You learn most when you get hands-on experience. You can learn facts, but when you get into the environment, the facts come to life."
View from the Vatican
On a flight to Rome in 2012, Parker Williams’ mother met the Rev. Mark Haydu, who was returning home to the Vatican from a visit to the U.S. The seat mates struck what became a lasting friendship. The next day, Haydu gave Williams a private tour of the silent Sistine Chapel, before it opened for the day’s public tours, and many areas of the Vatican that are rarely seen by visitors. About six months later, Williams learned that Haydu was the international director of the Patrons of the Arts of the Vatican Museums.
Haydu became like a member of the Williams family, and on one of their visits to Rome, he told Williams about the Patrons of the Vatican Museums’ internships. Intrigued, the general HES major applied, but asked that her family’s friendship with Haydu not be a factor in the selection process. It was agreed, and she was accepted to the 2015 program.
When most students think of internship possibilities, the Vatican probably doesn’t naturally come to mind. But Parker Williams’ summer in the Holy City inspired her with a new vision for the future.
Q: What is the mission of the Patrons of the Arts in the Vatican Museums?
A: Sadly, much of the city of Rome, especially the priceless ancient artworks, is crumbling. The patrons are seeking to restore and preserve the works in the Vatican Museums, many of them at least 500 years old.
Q: What did you do as an intern?
A: My internship developed into three areas. First, with another intern, I created a new electronic filing system for the Patrons of the Vatican Museum records, which previously lived in old file cabinets. Second, I conducted private tours for patrons, who get to see the Sistine Chapel before it opens for the day, as well as other nonpublic spaces of the Vatican. Third, I took over the management of all social media and communications. I published e-newsletters and the biannual print newsletter, and I ran the Vatican Patrons website. Before my internship, I had learned successful social media strategies through my two blogs, and I applied those strategies to the Patrons’ social media. The graduate fellow who preceded me was a social media genius, and it was awesome to learn from her. Not only did I learn what worked for the Patrons’ social media, but I also learned strategies that I can use for myself.
Q: What did you learn that couldn’t be learned in a classroom?
A: Everything. Honestly, I’m not a classroom person. I have taken as many of my classes online as I could. My internship with the Patrons was in a learning environment. It was like a classroom, but not in a classroom. I had the freedom to do what I needed to do. They gave me the power to say, “I have this idea, let’s try it.” Everyone should be required to do an internship to gain real-world experience. You learn most when you get hands-on experience. You can learn facts, but when you get into the environment, the facts come to life.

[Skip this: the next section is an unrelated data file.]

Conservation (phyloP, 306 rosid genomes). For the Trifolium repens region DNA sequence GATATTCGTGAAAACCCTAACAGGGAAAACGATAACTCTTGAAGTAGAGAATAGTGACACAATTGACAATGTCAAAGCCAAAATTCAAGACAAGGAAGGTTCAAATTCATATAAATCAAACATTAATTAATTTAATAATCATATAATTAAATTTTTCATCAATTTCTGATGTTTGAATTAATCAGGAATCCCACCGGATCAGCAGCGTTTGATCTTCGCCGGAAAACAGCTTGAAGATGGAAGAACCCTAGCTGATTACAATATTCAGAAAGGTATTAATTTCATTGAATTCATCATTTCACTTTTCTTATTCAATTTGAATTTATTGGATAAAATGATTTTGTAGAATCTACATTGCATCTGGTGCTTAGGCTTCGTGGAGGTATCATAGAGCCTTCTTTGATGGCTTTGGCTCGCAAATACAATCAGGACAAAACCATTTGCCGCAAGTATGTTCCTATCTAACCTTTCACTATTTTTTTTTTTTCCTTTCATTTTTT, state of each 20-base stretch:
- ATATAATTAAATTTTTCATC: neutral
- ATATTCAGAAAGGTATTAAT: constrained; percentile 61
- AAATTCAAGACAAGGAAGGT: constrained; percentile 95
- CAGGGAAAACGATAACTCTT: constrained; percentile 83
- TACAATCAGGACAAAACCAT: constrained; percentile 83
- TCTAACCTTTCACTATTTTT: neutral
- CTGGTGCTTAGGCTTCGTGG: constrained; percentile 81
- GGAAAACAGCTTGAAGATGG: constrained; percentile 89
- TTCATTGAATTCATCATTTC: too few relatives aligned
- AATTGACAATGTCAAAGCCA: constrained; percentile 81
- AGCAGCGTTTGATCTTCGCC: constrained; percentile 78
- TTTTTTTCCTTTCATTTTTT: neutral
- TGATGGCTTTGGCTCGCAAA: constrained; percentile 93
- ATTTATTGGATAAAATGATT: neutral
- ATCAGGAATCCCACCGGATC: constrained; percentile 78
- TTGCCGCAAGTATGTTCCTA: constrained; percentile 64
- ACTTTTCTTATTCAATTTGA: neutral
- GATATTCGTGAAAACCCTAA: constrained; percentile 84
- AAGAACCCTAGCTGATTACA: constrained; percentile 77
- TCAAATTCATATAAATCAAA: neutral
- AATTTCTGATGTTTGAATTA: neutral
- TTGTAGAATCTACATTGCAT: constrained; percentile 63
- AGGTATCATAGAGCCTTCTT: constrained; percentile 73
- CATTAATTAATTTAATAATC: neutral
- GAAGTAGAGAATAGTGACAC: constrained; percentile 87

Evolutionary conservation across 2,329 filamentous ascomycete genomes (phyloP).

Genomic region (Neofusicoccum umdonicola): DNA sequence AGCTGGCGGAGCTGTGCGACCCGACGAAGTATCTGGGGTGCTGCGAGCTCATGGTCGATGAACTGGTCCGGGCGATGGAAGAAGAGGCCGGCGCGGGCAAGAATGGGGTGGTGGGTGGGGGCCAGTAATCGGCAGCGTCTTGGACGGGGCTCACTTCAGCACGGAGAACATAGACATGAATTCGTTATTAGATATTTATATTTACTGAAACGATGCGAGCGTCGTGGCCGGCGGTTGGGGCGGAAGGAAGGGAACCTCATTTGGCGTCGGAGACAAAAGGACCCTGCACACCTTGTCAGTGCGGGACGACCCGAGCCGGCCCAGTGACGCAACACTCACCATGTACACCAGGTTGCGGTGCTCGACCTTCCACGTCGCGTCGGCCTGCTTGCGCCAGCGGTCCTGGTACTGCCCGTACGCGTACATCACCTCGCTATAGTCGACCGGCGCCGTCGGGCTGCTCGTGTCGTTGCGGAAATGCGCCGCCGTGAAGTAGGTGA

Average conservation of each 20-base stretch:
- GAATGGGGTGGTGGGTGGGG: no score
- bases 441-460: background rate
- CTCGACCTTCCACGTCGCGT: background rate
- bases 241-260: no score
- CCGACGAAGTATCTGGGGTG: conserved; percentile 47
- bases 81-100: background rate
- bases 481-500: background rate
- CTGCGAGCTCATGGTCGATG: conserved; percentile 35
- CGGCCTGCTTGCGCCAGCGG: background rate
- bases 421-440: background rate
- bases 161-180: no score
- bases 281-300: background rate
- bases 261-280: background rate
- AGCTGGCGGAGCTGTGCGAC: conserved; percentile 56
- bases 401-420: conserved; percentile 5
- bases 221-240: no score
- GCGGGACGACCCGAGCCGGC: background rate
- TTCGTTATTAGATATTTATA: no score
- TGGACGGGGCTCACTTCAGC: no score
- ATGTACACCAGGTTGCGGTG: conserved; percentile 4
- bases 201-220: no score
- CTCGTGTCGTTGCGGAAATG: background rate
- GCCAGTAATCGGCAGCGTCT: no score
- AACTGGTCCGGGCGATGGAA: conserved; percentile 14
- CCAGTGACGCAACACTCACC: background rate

Q: What was particularly rewarding?
A: A couple of our ideas have actually been implemented, and a couple are still being considered. I think you learn most when you see your ideas in action. You think, “Wow, that was a good idea. I need to have more ideas and keep going.” It becomes an affirming learning experience.
Q: Did your internship make you a more attractive job candidate?
A: This internship will draw attention to my résumé, but I hope potential employers will ask me about it. I want to tell them what I learned, including the kind of office I would like to be a part of, filled with creative people, and also what it’s like to be on the other side. For example, when a patron walks in, what he or she sees is grand. But in the backroom, we’re scrambling to make it grand. You can’t learn that in a classroom.
Q: Has this internship influenced your career decisions?
A: A dream job for me is to be a social media manager, constantly pushing social media presence. I loved doing that at the Vatican, and I’m good at it. I hadn’t known that working with social media could be a career. Working at the Vatican Museums made it real that this is a passion of mine.
(Editor’s Update: Williams’ experience at the Vatican has paid big dividends. A few short months after her return, she landed a position as social media strategist with a Nashville advertising agency.)